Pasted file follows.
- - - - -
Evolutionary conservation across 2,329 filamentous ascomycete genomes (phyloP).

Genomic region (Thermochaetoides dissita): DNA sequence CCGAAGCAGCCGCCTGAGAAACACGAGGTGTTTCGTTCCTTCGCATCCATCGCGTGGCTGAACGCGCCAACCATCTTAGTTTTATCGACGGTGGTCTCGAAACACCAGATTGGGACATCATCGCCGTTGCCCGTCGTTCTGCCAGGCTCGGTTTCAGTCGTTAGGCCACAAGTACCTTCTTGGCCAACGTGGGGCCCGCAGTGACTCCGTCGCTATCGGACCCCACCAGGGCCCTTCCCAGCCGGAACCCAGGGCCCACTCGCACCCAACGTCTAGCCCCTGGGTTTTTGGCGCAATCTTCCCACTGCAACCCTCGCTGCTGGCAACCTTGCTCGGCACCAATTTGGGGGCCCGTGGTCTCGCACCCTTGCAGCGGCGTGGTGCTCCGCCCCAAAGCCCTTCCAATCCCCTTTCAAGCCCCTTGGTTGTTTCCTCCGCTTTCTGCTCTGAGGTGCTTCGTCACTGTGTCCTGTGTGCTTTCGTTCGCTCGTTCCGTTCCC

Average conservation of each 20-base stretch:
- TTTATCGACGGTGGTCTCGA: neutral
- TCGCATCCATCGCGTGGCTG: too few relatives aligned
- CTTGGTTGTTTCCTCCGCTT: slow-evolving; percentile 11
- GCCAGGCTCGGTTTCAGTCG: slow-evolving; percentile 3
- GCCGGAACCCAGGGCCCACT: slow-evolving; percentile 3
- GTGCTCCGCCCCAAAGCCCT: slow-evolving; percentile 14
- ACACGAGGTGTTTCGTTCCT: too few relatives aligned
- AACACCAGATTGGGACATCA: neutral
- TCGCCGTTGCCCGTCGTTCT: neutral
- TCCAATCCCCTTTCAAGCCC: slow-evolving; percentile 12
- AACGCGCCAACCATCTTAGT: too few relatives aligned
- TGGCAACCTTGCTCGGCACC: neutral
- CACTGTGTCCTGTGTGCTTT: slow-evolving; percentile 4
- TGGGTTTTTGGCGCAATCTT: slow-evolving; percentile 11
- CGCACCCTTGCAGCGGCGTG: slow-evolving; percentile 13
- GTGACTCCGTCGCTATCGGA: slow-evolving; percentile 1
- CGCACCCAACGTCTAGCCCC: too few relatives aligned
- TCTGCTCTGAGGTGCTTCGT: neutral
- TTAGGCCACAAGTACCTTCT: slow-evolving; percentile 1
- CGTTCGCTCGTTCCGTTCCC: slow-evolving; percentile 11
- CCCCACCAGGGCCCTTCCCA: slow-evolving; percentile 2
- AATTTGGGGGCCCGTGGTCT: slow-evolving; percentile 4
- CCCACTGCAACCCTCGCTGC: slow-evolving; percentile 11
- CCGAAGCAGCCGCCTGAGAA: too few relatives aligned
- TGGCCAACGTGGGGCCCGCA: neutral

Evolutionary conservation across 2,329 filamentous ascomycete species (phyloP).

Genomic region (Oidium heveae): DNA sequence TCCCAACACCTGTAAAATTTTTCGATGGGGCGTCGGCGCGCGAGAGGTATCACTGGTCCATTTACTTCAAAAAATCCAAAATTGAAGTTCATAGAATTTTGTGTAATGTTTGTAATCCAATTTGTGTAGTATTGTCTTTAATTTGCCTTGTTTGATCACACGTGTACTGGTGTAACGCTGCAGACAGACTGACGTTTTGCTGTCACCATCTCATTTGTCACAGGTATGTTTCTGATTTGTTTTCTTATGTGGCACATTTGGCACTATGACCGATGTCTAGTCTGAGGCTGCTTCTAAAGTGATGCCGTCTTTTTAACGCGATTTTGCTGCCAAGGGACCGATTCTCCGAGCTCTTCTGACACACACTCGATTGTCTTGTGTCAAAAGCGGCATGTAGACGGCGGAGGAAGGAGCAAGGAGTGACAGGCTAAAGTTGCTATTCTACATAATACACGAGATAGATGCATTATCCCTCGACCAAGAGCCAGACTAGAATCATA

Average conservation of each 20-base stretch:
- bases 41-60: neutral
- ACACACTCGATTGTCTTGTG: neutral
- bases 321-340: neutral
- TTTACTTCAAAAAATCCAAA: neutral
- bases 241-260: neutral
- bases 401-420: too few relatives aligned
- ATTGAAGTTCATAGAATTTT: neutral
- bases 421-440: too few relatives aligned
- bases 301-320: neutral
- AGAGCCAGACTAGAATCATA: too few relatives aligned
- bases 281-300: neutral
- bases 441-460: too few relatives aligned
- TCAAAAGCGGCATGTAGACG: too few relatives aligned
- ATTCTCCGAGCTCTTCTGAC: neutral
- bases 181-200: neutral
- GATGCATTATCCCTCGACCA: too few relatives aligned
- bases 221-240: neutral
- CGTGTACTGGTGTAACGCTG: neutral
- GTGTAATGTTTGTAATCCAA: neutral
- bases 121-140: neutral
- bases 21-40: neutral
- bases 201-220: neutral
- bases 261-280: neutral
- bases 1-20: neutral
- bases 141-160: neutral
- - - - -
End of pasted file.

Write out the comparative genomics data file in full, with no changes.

Evolutionary conservation across 2,329 filamentous ascomycete genomes (phyloP).

Genomic region (Thermochaetoides dissita): DNA sequence CCGAAGCAGCCGCCTGAGAAACACGAGGTGTTTCGTTCCTTCGCATCCATCGCGTGGCTGAACGCGCCAACCATCTTAGTTTTATCGACGGTGGTCTCGAAACACCAGATTGGGACATCATCGCCGTTGCCCGTCGTTCTGCCAGGCTCGGTTTCAGTCGTTAGGCCACAAGTACCTTCTTGGCCAACGTGGGGCCCGCAGTGACTCCGTCGCTATCGGACCCCACCAGGGCCCTTCCCAGCCGGAACCCAGGGCCCACTCGCACCCAACGTCTAGCCCCTGGGTTTTTGGCGCAATCTTCCCACTGCAACCCTCGCTGCTGGCAACCTTGCTCGGCACCAATTTGGGGGCCCGTGGTCTCGCACCCTTGCAGCGGCGTGGTGCTCCGCCCCAAAGCCCTTCCAATCCCCTTTCAAGCCCCTTGGTTGTTTCCTCCGCTTTCTGCTCTGAGGTGCTTCGTCACTGTGTCCTGTGTGCTTTCGTTCGCTCGTTCCGTTCCC

Average conservation of each 20-base stretch:
- TTTATCGACGGTGGTCTCGA: neutral
- TCGCATCCATCGCGTGGCTG: too few relatives aligned
- CTTGGTTGTTTCCTCCGCTT: slow-evolving; percentile 11
- GCCAGGCTCGGTTTCAGTCG: slow-evolving; percentile 3
- GCCGGAACCCAGGGCCCACT: slow-evolving; percentile 3
- GTGCTCCGCCCCAAAGCCCT: slow-evolving; percentile 14
- ACACGAGGTGTTTCGTTCCT: too few relatives aligned
- AACACCAGATTGGGACATCA: neutral
- TCGCCGTTGCCCGTCGTTCT: neutral
- TCCAATCCCCTTTCAAGCCC: slow-evolving; percentile 12
- AACGCGCCAACCATCTTAGT: too few relatives aligned
- TGGCAACCTTGCTCGGCACC: neutral
- CACTGTGTCCTGTGTGCTTT: slow-evolving; percentile 4
- TGGGTTTTTGGCGCAATCTT: slow-evolving; percentile 11
- CGCACCCTTGCAGCGGCGTG: slow-evolving; percentile 13
- GTGACTCCGTCGCTATCGGA: slow-evolving; percentile 1
- CGCACCCAACGTCTAGCCCC: too few relatives aligned
- TCTGCTCTGAGGTGCTTCGT: neutral
- TTAGGCCACAAGTACCTTCT: slow-evolving; percentile 1
- CGTTCGCTCGTTCCGTTCCC: slow-evolving; percentile 11
- CCCCACCAGGGCCCTTCCCA: slow-evolving; percentile 2
- AATTTGGGGGCCCGTGGTCT: slow-evolving; percentile 4
- CCCACTGCAACCCTCGCTGC: slow-evolving; percentile 11
- CCGAAGCAGCCGCCTGAGAA: too few relatives aligned
- TGGCCAACGTGGGGCCCGCA: neutral

Evolutionary conservation across 2,329 filamentous ascomycete species (phyloP).

Genomic region (Oidium heveae): DNA sequence TCCCAACACCTGTAAAATTTTTCGATGGGGCGTCGGCGCGCGAGAGGTATCACTGGTCCATTTACTTCAAAAAATCCAAAATTGAAGTTCATAGAATTTTGTGTAATGTTTGTAATCCAATTTGTGTAGTATTGTCTTTAATTTGCCTTGTTTGATCACACGTGTACTGGTGTAACGCTGCAGACAGACTGACGTTTTGCTGTCACCATCTCATTTGTCACAGGTATGTTTCTGATTTGTTTTCTTATGTGGCACATTTGGCACTATGACCGATGTCTAGTCTGAGGCTGCTTCTAAAGTGATGCCGTCTTTTTAACGCGATTTTGCTGCCAAGGGACCGATTCTCCGAGCTCTTCTGACACACACTCGATTGTCTTGTGTCAAAAGCGGCATGTAGACGGCGGAGGAAGGAGCAAGGAGTGACAGGCTAAAGTTGCTATTCTACATAATACACGAGATAGATGCATTATCCCTCGACCAAGAGCCAGACTAGAATCATA

Average conservation of each 20-base stretch:
- bases 41-60: neutral
- ACACACTCGATTGTCTTGTG: neutral
- bases 321-340: neutral
- TTTACTTCAAAAAATCCAAA: neutral
- bases 241-260: neutral
- bases 401-420: too few relatives aligned
- ATTGAAGTTCATAGAATTTT: neutral
- bases 421-440: too few relatives aligned
- bases 301-320: neutral
- AGAGCCAGACTAGAATCATA: too few relatives aligned
- bases 281-300: neutral
- bases 441-460: too few relatives aligned
- TCAAAAGCGGCATGTAGACG: too few relatives aligned
- ATTCTCCGAGCTCTTCTGAC: neutral
- bases 181-200: neutral
- GATGCATTATCCCTCGACCA: too few relatives aligned
- bases 221-240: neutral
- CGTGTACTGGTGTAACGCTG: neutral
- GTGTAATGTTTGTAATCCAA: neutral
- bases 121-140: neutral
- bases 21-40: neutral
- bases 201-220: neutral
- bases 261-280: neutral
- bases 1-20: neutral
- bases 141-160: neutral